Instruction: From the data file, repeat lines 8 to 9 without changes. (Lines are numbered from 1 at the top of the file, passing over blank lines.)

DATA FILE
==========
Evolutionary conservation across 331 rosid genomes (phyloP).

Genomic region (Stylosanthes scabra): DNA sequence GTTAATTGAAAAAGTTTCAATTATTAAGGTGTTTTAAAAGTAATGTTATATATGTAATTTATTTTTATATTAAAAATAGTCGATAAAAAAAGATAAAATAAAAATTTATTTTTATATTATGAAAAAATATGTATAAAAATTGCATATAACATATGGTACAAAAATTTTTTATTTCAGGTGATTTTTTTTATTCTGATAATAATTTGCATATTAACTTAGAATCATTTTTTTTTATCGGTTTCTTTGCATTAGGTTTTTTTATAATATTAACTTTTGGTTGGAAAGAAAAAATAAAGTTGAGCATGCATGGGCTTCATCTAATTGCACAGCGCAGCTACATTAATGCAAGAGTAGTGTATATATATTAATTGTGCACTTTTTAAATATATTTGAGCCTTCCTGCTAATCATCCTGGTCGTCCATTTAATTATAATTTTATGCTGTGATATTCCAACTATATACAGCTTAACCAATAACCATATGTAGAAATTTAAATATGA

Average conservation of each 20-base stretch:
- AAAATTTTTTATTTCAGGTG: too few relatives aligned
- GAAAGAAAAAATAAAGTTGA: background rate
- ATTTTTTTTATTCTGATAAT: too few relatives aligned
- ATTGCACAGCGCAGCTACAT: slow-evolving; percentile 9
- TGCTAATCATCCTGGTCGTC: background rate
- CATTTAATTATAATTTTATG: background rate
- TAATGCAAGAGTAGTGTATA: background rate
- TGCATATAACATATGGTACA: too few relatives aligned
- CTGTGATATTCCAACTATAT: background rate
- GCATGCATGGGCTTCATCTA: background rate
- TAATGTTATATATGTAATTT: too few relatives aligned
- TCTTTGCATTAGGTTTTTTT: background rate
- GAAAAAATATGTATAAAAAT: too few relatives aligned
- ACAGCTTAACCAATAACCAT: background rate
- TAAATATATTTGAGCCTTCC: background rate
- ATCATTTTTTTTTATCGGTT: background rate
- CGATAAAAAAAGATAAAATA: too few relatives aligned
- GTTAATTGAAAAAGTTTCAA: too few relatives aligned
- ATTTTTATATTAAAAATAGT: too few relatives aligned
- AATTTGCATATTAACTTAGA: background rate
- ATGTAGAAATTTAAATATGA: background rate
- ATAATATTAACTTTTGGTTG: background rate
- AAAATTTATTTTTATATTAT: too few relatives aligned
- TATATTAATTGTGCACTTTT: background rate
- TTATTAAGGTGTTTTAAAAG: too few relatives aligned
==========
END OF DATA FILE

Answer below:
- TGCTAATCATCCTGGTCGTC: background rate
- CATTTAATTATAATTTTATG: background rate